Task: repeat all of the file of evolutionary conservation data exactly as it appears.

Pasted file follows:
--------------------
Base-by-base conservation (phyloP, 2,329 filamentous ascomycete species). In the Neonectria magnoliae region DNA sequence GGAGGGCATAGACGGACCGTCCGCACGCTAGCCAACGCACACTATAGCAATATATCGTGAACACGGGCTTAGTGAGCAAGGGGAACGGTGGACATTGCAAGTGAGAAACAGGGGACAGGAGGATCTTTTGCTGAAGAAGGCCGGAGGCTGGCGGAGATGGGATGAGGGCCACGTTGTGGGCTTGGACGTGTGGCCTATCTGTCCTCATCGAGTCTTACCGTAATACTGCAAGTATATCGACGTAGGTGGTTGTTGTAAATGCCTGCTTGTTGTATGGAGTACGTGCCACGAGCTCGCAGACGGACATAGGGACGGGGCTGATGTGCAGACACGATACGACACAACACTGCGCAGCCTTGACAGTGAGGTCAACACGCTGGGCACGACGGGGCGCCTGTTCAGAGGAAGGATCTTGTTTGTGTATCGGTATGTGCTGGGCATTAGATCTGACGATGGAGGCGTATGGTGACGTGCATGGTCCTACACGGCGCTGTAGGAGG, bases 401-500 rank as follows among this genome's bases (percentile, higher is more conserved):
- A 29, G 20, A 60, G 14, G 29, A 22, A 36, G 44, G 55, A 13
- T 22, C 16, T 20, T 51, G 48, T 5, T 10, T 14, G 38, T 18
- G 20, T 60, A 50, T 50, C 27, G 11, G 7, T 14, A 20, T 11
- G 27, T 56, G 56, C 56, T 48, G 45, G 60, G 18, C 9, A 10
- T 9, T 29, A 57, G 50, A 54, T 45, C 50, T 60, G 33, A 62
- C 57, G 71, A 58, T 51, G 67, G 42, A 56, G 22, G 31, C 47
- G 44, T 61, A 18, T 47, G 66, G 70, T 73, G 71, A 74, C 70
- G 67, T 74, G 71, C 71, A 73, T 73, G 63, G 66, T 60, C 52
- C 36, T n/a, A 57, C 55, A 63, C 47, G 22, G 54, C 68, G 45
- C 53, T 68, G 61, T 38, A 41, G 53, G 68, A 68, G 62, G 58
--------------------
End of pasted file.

Base-by-base conservation (phyloP, 2,329 filamentous ascomycete species). In the Neonectria magnoliae region DNA sequence GGAGGGCATAGACGGACCGTCCGCACGCTAGCCAACGCACACTATAGCAATATATCGTGAACACGGGCTTAGTGAGCAAGGGGAACGGTGGACATTGCAAGTGAGAAACAGGGGACAGGAGGATCTTTTGCTGAAGAAGGCCGGAGGCTGGCGGAGATGGGATGAGGGCCACGTTGTGGGCTTGGACGTGTGGCCTATCTGTCCTCATCGAGTCTTACCGTAATACTGCAAGTATATCGACGTAGGTGGTTGTTGTAAATGCCTGCTTGTTGTATGGAGTACGTGCCACGAGCTCGCAGACGGACATAGGGACGGGGCTGATGTGCAGACACGATACGACACAACACTGCGCAGCCTTGACAGTGAGGTCAACACGCTGGGCACGACGGGGCGCCTGTTCAGAGGAAGGATCTTGTTTGTGTATCGGTATGTGCTGGGCATTAGATCTGACGATGGAGGCGTATGGTGACGTGCATGGTCCTACACGGCGCTGTAGGAGG, bases 401-500 rank as follows among this genome's bases (percentile, higher is more conserved):
- A 29, G 20, A 60, G 14, G 29, A 22, A 36, G 44, G 55, A 13
- T 22, C 16, T 20, T 51, G 48, T 5, T 10, T 14, G 38, T 18
- G 20, T 60, A 50, T 50, C 27, G 11, G 7, T 14, A 20, T 11
- G 27, T 56, G 56, C 56, T 48, G 45, G 60, G 18, C 9, A 10
- T 9, T 29, A 57, G 50, A 54, T 45, C 50, T 60, G 33, A 62
- C 57, G 71, A 58, T 51, G 67, G 42, A 56, G 22, G 31, C 47
- G 44, T 61, A 18, T 47, G 66, G 70, T 73, G 71, A 74, C 70
- G 67, T 74, G 71, C 71, A 73, T 73, G 63, G 66, T 60, C 52
- C 36, T n/a, A 57, C 55, A 63, C 47, G 22, G 54, C 68, G 45
- C 53, T 68, G 61, T 38, A 41, G 53, G 68, A 68, G 62, G 58